PATIENTS AND METHODS

In all, 127 randomly selected men with severe, symptomatic BPH attending our general urology clinic from January to September 2009 were recruited for the study. We excluded men with endocrine diseases, those with prostate diseases who were receiving antiandrogen therapy and those with psychological diseases. The clinical conditions of BPH were assessed by DRE, serum PSA level determination, International Prostate Symptom Score (IPSS), TRUS and maximum urinary flow rate (Qmax) at uroflussimetry. Patients with abnormal DRE findings or an elevated serum PSA level (i.e. >4.0 ng/mL) were referred for prostate biopsy to exclude the possibility of prostate cancer. Before surgery, we measured the serum concentrations of TT and FT, E2, prolactin, LH and FSH. Blood samples were collected before any prostate evaluation, including DRE and TRUS, and were taken between 0800 hours and 1100 hours to minimize the confounding effects of diurnal variation in the concentration levels of the hormones. The levels of PSA, TT, FT, LH, FSH, prolactin, and E2 were measured by radioimmunoassay. The correlations between the different variables were first estimated using Pearson’s correlation coefficients. Statistical significance was defined as P < 0.05. Pearson’s rank correlation test was first used to determine the relationship between the IPSS and serum sex hormone levels. The strongly significantly (P < 0.01) associated factors with IPSS on Pearson’s rank correlation test were estimated using multivariate linear regression models. All participants provided written informed consent for participation in this study, which was approved by the Ethical Committee of our hospital.

RESULTS

The final study population consisted of 122 men with a mean (range) age of 70.66 (39–86) years. In all, five men were excluded: three due to incomplete evaluation and two who were diagnosed with prostate cancer. The mean (sd) IPSS of the study population was 21.82 (4.08), the mean (sd) prostate volume was 62.60 (29.83) cm3 and the mean (sd) Qmax was 9.7 (7.9) mL/s. The mean (sd) values for PSA, TT, FT, LH, FSH, prolactin, and E2 were 3.70 (2.17) ng/mL, 405.17 (160.34) ng/mL, 7.50 (3.43) pg/mL, 7.01 (3.73) mIU/mL, 10.26 (8.51) mIU/mL, 202.64 (119.37) ng/mL, 27.76 (18.07) ng/mL, respectively. The respective endocrine variables and clinical characteristics of the study population are given in Table 1. On statistical analysis, the IPSS correlated positively with age (r= 0.405, P < 0.001) and TT (r= 0.298, P= 0.020) but did not correlate with serum FT and the other sex hormones levels, prostate volume and Qmax. Prostate volume correlated positively with age (r= 0.374, P < 0.001) and PSA level (r= 0.394, P < 0.001) but not with the serum levels of the sex hormones, IPSS and Qmax. Age correlated positively with prostate volume (r= 0.305, P < 0.001), IPSS (r= 0.165, P= 0.027) PSA level (r= 0.381, P < 0.001) and E2 (r= 0.183, P= 0.023) and negatively with FT (r=−0.404, P < 0.001). There was no correlation with age for TT and the other sex hormone levels (Table 2). The results from the multivariate linear regression models indicated that age and TT were significantly associated with the total IPSS (Table 3). We distinguished two subgroups of patients. The first group of 40 men with an IPSS of <19 and the second group of 82 with an IPSS of >19, and we evaluated the median levels of TT in each group (346.80 ng/mL and 425.69 ng/mL, respectively). There was an increased risk of LUTS in men with a greater serum concentration of TT, although the mean level of testosterone was in the normal range. In particular, the difference between the mean TT of 78.89 ng/mL that existed between these two groups was significantly associated with severity of LUTS (P= 0.042).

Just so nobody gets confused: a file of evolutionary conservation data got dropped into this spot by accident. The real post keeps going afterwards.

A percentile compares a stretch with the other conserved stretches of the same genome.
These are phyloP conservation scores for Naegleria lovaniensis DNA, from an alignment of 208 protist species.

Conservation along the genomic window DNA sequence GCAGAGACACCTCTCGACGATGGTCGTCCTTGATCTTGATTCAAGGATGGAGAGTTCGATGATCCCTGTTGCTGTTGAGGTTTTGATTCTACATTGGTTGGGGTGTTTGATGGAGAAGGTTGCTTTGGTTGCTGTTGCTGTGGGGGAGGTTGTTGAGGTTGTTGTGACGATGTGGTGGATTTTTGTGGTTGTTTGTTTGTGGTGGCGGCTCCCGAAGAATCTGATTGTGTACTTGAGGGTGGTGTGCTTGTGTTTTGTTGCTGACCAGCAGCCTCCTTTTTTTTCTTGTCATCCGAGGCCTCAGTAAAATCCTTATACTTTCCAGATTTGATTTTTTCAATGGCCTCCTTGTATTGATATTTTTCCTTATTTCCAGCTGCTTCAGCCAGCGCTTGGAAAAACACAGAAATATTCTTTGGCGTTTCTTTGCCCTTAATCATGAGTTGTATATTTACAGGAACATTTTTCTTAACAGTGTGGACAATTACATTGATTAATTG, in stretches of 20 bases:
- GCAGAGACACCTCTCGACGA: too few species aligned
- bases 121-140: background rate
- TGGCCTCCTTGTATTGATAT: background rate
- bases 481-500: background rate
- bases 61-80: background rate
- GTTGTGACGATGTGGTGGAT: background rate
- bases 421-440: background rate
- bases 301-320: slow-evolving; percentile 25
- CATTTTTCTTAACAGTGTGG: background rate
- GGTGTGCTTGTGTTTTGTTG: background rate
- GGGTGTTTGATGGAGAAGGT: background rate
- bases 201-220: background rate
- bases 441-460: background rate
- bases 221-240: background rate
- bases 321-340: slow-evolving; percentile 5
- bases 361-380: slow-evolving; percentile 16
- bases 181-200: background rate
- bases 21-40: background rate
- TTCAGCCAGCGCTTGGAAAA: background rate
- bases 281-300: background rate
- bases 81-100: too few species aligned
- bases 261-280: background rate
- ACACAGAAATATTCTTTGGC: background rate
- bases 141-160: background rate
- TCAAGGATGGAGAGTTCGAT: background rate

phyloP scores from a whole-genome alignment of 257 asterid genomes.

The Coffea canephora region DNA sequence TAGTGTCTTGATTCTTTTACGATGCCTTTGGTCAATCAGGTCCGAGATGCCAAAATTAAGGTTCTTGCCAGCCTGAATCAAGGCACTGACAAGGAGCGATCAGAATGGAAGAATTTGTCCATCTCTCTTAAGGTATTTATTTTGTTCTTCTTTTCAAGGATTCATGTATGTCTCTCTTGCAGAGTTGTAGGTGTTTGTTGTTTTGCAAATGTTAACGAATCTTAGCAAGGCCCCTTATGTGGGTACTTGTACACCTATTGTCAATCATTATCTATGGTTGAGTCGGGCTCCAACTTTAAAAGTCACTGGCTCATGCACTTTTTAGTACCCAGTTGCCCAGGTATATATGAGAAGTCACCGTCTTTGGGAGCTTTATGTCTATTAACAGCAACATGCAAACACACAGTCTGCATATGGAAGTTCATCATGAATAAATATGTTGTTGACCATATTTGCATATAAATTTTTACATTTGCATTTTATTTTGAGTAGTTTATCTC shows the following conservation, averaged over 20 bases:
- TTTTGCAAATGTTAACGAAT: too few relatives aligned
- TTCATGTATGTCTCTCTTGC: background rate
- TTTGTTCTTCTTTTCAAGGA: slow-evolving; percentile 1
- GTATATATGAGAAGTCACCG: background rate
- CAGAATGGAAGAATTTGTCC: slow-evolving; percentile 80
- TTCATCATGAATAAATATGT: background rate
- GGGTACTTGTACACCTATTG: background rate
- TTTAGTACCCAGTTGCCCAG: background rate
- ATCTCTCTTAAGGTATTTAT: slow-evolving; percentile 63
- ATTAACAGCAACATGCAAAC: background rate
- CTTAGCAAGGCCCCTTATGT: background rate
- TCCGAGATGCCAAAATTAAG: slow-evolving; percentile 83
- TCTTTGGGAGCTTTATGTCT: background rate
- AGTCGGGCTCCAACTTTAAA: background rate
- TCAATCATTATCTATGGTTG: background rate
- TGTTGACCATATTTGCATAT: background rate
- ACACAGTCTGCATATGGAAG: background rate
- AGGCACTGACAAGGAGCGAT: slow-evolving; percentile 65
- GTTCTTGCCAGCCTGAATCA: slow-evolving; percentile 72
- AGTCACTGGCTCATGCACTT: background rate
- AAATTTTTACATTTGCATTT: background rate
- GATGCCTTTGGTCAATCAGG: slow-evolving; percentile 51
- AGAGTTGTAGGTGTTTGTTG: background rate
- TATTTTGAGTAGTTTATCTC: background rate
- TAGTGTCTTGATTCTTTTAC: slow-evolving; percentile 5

Table 1.  Principal clinical and endocrinological data (n= 122)
VariableMean (sd)
Clinical
Age, years 70.66 (9.08)
Total IPSS 21.82 (4.08)
Prostate volume, cm3 62.60 (29.83)
Qmax, mL/s  9.7 (7.9)
PSA level, ng/mL  3.70 (2.17)
Endocrinological
TT, ng/mL405.17 (160.34)
FT, pg/mL  7.50 (3.43)
LH, mIU/mL  7.01 (3.73)
FSH, mIU/mL 10.26 (8.51)
Prolactin, ng/mL202.64 (119.37)
E2, ng/mL 27.76 (18.07)
Table 2.  Pearson correlations of endocrinological variables with age, prostate volume, IPSS and Qmax
 Prostate volumePIPSSPAgeP
  • *

    P= 0.01 but <0.05.

Age0.374<0.0010.405<0.0011 
Prostate volume1 −0.1700.1910.305<0.001
Qmax0.1890.145−0.1550.2340.0270.742
IPSS−0.1700.1911 0.1650.027*
PSA0.394<0.0010.0180.8360.381<0.001
TT0.1030.4030.2980.020*−0.1110.166
FT−0.1740.1790.0390.763−0.404<0.001
LH−0.0550.6750.2270.0790.0960.234
FSH−0.0020.9890.0320.3430.0760.349
PRL−0.0350.7900.0690.5980.0160.846
E20.1780.1710.0410.7510.1830.023*
Table 3.  Multiple linear regression-derived β coefficients and P values for factors significantly associated with IPSS
Factorβ coefficientP
  • *

    P= 0.01 but <0.05.

Age0.3200.042*
Prostate volume0.0950.575